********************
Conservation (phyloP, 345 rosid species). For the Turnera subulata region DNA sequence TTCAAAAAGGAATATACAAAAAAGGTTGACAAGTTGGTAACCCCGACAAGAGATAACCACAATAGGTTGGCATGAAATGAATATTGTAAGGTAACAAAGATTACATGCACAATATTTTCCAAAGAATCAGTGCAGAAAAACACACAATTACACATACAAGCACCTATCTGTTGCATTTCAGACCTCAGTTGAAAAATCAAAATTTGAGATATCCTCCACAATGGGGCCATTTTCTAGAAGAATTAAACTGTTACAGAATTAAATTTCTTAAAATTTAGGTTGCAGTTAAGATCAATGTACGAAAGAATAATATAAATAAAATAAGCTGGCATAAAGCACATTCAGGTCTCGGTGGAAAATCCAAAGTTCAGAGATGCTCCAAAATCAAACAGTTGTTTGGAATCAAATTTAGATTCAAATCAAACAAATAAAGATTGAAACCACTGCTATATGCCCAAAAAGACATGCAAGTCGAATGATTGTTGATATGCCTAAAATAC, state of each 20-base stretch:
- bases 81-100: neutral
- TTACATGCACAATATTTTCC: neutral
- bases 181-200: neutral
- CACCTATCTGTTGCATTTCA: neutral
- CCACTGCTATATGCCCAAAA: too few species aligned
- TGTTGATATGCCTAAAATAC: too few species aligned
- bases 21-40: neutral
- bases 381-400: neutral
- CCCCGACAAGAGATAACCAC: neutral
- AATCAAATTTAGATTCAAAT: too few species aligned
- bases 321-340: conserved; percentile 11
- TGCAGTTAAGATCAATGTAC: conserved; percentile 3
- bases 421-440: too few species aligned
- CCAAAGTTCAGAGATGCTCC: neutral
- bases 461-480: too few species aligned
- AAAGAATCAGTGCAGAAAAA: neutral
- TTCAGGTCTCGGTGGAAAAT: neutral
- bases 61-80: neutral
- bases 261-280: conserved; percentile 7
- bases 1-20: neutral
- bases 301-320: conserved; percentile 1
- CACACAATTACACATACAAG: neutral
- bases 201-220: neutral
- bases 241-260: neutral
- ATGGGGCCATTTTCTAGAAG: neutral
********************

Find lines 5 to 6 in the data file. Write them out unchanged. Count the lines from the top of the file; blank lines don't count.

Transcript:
- CACCTATCTGTTGCATTTCA: neutral
- CCACTGCTATATGCCCAAAA: too few species aligned